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24.9 Using a Separate Signal Stack

A signal stack is a special area of memory to be used as the execution stack during signal handlers. It should be fairly large, to avoid any danger that it will overflow in turn; the macro SIGSTKSZ is defined to a canonical size for signal stacks. You can use malloc to allocate the space for the stack. Then call sigaltstack or sigstack to tell the system to use that space for the signal stack.

You don't need to write signal handlers differently in order to use a signal stack. Switching from one stack to the other happens automatically. (Some non-GNU debuggers on some machines may get confused if you examine a stack trace while a handler that uses the signal stack is running.)

There are two interfaces for telling the system to use a separate signal stack. sigstack is the older interface, which comes from 4.2 BSD. sigaltstack is the newer interface, and comes from 4.4 BSD. The sigaltstack interface has the advantage that it does not require your program to know which direction the stack grows, which depends on the specific machine and operating system.

— Data Type: stack_t

This structure describes a signal stack. It contains the following members:

void *ss_sp
This points to the base of the signal stack.
size_t ss_size
This is the size (in bytes) of the signal stack which ‘ss_sp’ points to. You should set this to however much space you allocated for the stack.

There are two macros defined in signal.h that you should use in calculating this size:

SIGSTKSZ
This is the canonical size for a signal stack. It is judged to be sufficient for normal uses.
MINSIGSTKSZ
This is the amount of signal stack space the operating system needs just to implement signal delivery. The size of a signal stack must be greater than this.

For most cases, just using SIGSTKSZ for ss_size is sufficient. But if you know how much stack space your program's signal handlers will need, you may want to use a different size. In this case, you should allocate MINSIGSTKSZ additional bytes for the signal stack and increase ss_size accordingly.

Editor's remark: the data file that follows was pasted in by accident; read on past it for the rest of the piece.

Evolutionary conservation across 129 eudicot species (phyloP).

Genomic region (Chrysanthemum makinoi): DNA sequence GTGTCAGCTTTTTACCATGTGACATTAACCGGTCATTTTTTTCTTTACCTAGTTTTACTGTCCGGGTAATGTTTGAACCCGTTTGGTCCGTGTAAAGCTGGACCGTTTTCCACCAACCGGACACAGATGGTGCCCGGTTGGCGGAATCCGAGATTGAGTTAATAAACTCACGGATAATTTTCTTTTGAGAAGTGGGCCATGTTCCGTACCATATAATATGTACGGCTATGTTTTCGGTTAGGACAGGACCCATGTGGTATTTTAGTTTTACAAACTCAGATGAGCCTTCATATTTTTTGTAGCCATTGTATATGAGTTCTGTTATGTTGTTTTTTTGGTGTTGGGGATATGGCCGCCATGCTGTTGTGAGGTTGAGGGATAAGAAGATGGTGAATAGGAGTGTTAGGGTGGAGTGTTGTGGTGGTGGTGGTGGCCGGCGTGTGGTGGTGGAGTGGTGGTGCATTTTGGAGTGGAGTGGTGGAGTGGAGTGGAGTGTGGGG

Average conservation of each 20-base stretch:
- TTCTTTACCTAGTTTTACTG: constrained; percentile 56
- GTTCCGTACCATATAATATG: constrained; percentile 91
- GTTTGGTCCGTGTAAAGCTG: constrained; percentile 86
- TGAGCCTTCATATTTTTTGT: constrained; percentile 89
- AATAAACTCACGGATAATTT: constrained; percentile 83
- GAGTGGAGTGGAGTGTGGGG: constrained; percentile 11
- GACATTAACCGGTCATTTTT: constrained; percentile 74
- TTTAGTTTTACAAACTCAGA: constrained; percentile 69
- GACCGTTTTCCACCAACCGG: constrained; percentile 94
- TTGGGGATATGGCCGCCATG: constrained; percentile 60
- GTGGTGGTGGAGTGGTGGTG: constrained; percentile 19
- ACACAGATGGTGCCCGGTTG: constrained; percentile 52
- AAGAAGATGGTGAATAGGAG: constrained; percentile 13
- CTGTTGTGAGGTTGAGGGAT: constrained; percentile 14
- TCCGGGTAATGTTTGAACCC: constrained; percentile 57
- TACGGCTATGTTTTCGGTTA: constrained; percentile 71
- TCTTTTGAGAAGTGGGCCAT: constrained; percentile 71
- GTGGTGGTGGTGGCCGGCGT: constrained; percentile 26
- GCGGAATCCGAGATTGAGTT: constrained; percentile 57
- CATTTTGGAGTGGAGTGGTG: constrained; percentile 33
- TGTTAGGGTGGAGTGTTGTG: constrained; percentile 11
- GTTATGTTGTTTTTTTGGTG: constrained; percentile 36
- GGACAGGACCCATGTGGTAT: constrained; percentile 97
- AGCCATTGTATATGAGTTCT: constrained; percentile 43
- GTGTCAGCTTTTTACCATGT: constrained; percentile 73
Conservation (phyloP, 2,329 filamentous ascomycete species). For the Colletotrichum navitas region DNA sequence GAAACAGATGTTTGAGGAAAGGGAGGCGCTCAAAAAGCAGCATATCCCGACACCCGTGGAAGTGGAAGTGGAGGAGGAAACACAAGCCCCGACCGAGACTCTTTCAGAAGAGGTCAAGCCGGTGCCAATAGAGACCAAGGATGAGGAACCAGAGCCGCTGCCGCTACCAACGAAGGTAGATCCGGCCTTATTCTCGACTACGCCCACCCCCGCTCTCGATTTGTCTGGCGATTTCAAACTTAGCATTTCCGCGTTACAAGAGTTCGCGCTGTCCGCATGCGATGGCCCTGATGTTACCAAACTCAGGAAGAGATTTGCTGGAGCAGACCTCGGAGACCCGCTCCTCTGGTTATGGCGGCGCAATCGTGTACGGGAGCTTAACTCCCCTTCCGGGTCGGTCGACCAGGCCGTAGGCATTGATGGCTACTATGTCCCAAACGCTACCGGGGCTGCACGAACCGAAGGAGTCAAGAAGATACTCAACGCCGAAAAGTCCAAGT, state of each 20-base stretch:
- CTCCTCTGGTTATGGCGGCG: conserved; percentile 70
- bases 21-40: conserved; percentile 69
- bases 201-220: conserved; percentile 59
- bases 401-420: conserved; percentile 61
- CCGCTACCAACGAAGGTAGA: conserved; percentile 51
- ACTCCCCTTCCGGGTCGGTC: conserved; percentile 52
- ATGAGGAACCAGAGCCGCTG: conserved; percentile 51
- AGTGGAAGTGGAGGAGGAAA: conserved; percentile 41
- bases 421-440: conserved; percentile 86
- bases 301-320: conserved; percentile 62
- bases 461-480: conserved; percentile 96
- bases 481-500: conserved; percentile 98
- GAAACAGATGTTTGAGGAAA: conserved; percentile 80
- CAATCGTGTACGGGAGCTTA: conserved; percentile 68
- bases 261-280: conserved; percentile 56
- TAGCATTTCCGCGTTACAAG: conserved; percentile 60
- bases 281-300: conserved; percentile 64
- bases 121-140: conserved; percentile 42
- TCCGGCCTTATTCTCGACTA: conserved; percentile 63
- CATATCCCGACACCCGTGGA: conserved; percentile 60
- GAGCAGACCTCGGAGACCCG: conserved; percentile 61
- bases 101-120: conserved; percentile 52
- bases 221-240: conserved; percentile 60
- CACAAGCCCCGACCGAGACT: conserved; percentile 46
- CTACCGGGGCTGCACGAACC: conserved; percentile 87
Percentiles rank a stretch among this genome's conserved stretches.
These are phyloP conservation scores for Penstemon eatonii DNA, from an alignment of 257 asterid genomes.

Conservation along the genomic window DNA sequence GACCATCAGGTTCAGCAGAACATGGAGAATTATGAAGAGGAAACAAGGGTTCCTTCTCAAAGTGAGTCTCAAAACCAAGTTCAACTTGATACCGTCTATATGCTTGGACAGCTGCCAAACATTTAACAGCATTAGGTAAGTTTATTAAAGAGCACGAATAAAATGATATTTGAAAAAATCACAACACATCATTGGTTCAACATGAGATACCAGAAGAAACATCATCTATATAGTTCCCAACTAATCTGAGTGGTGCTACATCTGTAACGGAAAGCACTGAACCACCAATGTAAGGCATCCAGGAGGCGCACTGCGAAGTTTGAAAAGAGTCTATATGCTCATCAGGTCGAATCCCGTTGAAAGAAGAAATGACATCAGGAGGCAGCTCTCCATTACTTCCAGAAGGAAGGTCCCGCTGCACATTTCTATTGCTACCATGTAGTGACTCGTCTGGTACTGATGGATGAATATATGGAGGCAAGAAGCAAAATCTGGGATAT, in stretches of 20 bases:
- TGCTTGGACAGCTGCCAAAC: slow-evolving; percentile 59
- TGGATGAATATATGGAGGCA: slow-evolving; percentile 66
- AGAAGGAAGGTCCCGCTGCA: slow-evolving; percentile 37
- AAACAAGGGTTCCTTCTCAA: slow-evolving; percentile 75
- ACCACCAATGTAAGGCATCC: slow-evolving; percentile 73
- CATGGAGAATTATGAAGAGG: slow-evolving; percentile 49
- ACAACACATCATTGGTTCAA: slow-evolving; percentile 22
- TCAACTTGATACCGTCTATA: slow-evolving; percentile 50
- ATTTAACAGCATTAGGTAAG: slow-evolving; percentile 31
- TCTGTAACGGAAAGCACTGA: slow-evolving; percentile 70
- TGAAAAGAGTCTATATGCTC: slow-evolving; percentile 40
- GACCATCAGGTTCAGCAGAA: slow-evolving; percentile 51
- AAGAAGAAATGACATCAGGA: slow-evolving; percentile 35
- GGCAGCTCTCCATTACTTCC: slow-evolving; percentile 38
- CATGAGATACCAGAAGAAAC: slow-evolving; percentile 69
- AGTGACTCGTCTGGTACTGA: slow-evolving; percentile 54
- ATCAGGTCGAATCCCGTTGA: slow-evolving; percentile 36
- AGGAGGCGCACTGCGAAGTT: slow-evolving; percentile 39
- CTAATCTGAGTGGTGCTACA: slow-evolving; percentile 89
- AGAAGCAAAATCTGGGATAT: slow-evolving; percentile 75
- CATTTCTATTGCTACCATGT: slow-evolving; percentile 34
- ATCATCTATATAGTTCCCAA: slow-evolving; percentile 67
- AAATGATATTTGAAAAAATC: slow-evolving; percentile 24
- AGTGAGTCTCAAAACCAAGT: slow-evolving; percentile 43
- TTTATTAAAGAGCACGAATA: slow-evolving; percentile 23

int ss_flags
This field contains the bitwise or of these flags:
SS_DISABLE
This tells the system that it should not use the signal stack.
SS_ONSTACK
This is set by the system, and indicates that the signal stack is currently in use. If this bit is not set, then signals will be delivered on the normal user stack.

— Function: int sigaltstack (const stack_t *restrict stack, stack_t *restrict oldstack)

Preliminary: | MT-Safe | AS-Unsafe lock/hurd | AC-Unsafe lock/hurd | See POSIX Safety Concepts.

The sigaltstack function specifies an alternate stack for use during signal handling. When a signal is received by the process and its action indicates that the signal stack is used, the system arranges a switch to the currently installed signal stack while the handler for that signal is executed.

If oldstack is not a null pointer, information about the currently installed signal stack is returned in the location it points to. If stack is not a null pointer, then this is installed as the new stack for use by signal handlers.

The return value is 0 on success and -1 on failure. If sigaltstack fails, it sets errno to one of these values:

EINVAL
You tried to disable a stack that was in fact currently in use.
ENOMEM
The size of the alternate stack was too small. It must be greater than MINSIGSTKSZ.

Here is the older sigstack interface. You should use sigaltstack instead on systems that have it.

— Data Type: struct sigstack

This structure describes a signal stack. It contains the following members:

void *ss_sp
This is the stack pointer. If the stack grows downwards on your machine, this should point to the top of the area you allocated. If the stack grows upwards, it should point to the bottom.
int ss_onstack
This field is true if the process is currently using this stack.

— Function: int sigstack (struct sigstack *stack, struct sigstack *oldstack)

Preliminary: | MT-Safe | AS-Unsafe lock/hurd | AC-Unsafe lock/hurd | See POSIX Safety Concepts.

The sigstack function specifies an alternate stack for use during signal handling. When a signal is received by the process and its action indicates that the signal stack is used, the system arranges a switch to the currently installed signal stack while the handler for that signal is executed.

If oldstack is not a null pointer, information about the currently installed signal stack is returned in the location it points to. If stack is not a null pointer, then this is installed as the new stack for use by signal handlers.

The return value is 0 on success and -1 on failure.